Why doesn't government work well? Look no further than at those who set policy. They are great at proposing sweeping changes, but spend little time on the ramifications -- and no time at all on how to get from here to there.
Take the case of the revised Clean Air Act. All those pro-environment legislators in Washington embraced this proposal. They eagerly agreed to tough new standards for areas with high levels of pollution. But now that the impact of these new standards is becoming clear, they may end up regretting their well-meaning actions.
For the Baltimore area, what's being proposed is not only unworkable but also a sure way to chase business out of downtown and all the way to suburban Washington. You'd end up with a less polluted city but the cost is prohibitive.
Each business would have to force a certain number of employees to stop commuting to work in their cars. The resulting furor will surely convince some companies to pick up and leave the area rather than alienate their work force.
Even worse, this area doesn't have enough commuting options available to make such a change work. How, for instance, will commuters from Columbia get to downtown Baltimore? There aren't enough buses and there's no light-rail or commuter rail line.
That's the flaw in the government's proposal. No one in $l Washington bothered to consider what steps had to be taken before imposing these tougher clean-air standards.
Prior to forcing people out of their cars, how about building some decent commuting alternatives? Yet there was no money flowing from Washington for this purpose. Instead, Congress is earmarking a paltry $3 million for light rail, $10 million for the Johns Hopkins subway extension under way, $24 million for new MARC cars -- and a staggering $200 million for a Washington-area Metro expansion, even though that area doesn't have to comply with the new clean-air mandates.
Not only has Congress set Baltimore up for failure, these new mandates could well contribute to the further decline of urban centers. If you make it hard for people to use their cars for $H commuting to work, you're going to have an unhappy populace on your hands. Eventually, businesses will get the message and move out of town.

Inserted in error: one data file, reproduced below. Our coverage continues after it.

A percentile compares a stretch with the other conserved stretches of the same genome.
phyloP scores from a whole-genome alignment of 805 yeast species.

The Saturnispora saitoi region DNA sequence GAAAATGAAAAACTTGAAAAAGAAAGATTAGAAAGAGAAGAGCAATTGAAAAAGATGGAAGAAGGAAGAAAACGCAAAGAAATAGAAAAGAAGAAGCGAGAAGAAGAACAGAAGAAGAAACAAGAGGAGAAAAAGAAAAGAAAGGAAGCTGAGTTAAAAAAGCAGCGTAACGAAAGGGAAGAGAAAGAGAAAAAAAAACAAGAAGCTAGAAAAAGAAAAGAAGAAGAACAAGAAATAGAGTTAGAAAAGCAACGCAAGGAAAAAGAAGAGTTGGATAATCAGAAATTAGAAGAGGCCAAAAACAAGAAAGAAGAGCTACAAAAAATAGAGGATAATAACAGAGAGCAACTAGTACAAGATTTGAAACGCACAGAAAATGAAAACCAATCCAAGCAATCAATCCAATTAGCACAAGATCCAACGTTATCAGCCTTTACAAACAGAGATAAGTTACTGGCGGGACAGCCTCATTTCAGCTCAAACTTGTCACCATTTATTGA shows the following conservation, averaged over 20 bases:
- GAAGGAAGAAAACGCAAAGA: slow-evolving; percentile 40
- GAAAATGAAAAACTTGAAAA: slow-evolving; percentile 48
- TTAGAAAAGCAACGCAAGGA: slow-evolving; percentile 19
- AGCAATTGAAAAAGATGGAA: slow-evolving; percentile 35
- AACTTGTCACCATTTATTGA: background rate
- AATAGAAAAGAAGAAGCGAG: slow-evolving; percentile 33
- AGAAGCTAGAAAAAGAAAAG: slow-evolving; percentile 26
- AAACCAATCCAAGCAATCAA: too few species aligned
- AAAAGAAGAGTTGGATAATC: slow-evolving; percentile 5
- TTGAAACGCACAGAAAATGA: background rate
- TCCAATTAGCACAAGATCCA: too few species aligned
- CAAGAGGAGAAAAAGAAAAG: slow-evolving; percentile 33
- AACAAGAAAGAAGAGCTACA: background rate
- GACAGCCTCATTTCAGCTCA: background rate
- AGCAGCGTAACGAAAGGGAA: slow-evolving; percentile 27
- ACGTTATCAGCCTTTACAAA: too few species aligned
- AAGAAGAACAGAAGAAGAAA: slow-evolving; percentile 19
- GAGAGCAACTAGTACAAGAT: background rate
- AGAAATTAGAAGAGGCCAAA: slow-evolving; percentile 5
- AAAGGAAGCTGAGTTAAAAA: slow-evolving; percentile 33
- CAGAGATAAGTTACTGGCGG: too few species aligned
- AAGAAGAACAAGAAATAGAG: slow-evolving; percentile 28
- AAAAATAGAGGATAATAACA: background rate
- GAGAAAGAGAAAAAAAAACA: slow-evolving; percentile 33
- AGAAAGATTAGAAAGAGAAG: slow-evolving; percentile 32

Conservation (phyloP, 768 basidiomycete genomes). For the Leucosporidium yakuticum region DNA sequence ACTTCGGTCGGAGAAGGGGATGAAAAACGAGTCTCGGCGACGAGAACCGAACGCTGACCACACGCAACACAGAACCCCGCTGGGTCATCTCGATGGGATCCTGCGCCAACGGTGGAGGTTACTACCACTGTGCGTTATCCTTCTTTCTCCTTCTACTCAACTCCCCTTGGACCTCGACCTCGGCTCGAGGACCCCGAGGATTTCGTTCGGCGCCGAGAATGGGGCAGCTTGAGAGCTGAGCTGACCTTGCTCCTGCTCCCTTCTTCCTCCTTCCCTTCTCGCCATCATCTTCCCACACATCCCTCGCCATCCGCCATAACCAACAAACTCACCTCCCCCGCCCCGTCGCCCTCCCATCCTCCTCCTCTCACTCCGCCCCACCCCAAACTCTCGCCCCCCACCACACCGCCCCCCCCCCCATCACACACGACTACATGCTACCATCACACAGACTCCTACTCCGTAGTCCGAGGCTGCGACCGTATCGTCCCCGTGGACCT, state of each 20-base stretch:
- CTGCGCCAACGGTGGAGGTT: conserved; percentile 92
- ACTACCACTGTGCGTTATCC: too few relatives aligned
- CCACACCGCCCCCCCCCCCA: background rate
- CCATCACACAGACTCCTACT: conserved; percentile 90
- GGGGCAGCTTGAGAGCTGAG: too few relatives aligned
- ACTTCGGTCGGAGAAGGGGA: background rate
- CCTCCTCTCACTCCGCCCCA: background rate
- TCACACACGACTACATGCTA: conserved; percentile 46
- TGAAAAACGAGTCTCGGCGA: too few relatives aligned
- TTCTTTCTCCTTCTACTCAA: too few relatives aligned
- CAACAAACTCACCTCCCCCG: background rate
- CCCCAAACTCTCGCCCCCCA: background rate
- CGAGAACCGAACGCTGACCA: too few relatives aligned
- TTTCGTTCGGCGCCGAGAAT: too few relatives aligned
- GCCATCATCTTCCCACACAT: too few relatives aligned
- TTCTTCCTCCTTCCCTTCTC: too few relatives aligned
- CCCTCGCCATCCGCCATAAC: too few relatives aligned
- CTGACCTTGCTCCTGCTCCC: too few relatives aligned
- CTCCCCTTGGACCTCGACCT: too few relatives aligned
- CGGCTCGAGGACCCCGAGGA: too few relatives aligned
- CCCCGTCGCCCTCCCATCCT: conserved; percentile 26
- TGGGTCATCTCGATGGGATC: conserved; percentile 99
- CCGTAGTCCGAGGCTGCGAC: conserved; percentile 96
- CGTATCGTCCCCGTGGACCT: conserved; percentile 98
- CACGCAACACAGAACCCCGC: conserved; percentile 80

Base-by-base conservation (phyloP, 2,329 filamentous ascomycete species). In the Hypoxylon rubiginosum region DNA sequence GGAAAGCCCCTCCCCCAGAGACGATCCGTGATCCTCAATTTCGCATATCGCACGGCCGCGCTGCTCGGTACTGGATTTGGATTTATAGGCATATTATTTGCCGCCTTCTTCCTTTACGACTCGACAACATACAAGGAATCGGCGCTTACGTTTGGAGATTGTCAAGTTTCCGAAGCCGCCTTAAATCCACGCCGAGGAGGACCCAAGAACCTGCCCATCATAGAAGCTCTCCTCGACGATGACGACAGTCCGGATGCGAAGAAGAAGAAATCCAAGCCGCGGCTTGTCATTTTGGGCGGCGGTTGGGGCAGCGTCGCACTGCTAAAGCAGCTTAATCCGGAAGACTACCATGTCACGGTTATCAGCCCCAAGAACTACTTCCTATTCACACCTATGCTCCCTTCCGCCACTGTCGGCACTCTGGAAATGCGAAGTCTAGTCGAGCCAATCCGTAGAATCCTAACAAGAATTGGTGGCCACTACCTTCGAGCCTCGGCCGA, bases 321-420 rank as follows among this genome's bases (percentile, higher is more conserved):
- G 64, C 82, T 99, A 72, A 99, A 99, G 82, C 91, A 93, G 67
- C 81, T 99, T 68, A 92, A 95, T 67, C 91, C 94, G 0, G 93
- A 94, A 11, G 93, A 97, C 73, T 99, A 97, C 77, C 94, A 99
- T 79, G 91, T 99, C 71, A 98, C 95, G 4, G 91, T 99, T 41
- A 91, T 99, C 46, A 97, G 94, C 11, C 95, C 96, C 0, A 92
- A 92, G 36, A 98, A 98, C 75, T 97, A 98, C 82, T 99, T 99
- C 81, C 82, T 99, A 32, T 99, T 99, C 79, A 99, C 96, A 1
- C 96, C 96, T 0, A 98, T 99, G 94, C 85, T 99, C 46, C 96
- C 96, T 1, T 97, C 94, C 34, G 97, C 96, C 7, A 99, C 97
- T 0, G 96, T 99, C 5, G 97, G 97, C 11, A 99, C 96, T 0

Here's another example. Both Washington and Annapolis are talking about reforming the welfare system with some kind of "workfare" arrangement and a limit to how long an individual can stay on the dole. Sounds good in theory. It sounded very good when Bill Clinton mentioned it on the campaign trail.
But a crucial middle step is missing: If you're going to force people to work, shouldn't you first make sure there are enough jobs out there for them?
Where is the president going to come up with the 1.5 million new jobs needed under his plan?
How in the world does he expect the plan to work without first addressing such fundamental questions as how these minimum-wage jobs will provide enough money for parents to pay for day care, health care and other necessities?
L Once again, government is putting the cart before the horse.
The same thing could well be happening in health care reform. "Managed care" is all the rage. Washington and Annapolis want to force people to shift into health-maintenance organizations or some other type of managed-care option.
But shouldn't government look before it leaps?
Annapolis, for instance, wants state workers to join HMOs, yet in some parts of Maryland, there aren't enough HMOs available and the available ones don't offer specialized services. People may be willing to try an HMO, but only if it is a fully viable option.
Governments ought to get their priorities straight. Before enacting a sweeping change, Washington or Annapolis ought to set out an implementation plan that includes the money needed to make the transition possible.
Washington might, for instance, have better attacked the air-pollution problem by dumping billions of dollars into the search for an inexpensive electric car. It might first want to create a couple million new jobs before considering a work-for-welfare program. It might first ensure that there are sufficient numbers of managed-care options in each community before revamping the health-care industry.
Government is becoming part of the problem, not part of the solution. All those do-gooders in Washington and Annapolis need a reality check. Maybe if Barbara Mikulski and Paul Sarbanes had been forced to commute to Washington each day by bus, they'd have had second thoughts about enacting a law that could well inconvenience thousands of Baltimore-area commuters without providing a decent alternative to the car.
Barry Rascovar is editorial-page director of The Sun. His column appears here each Sunday.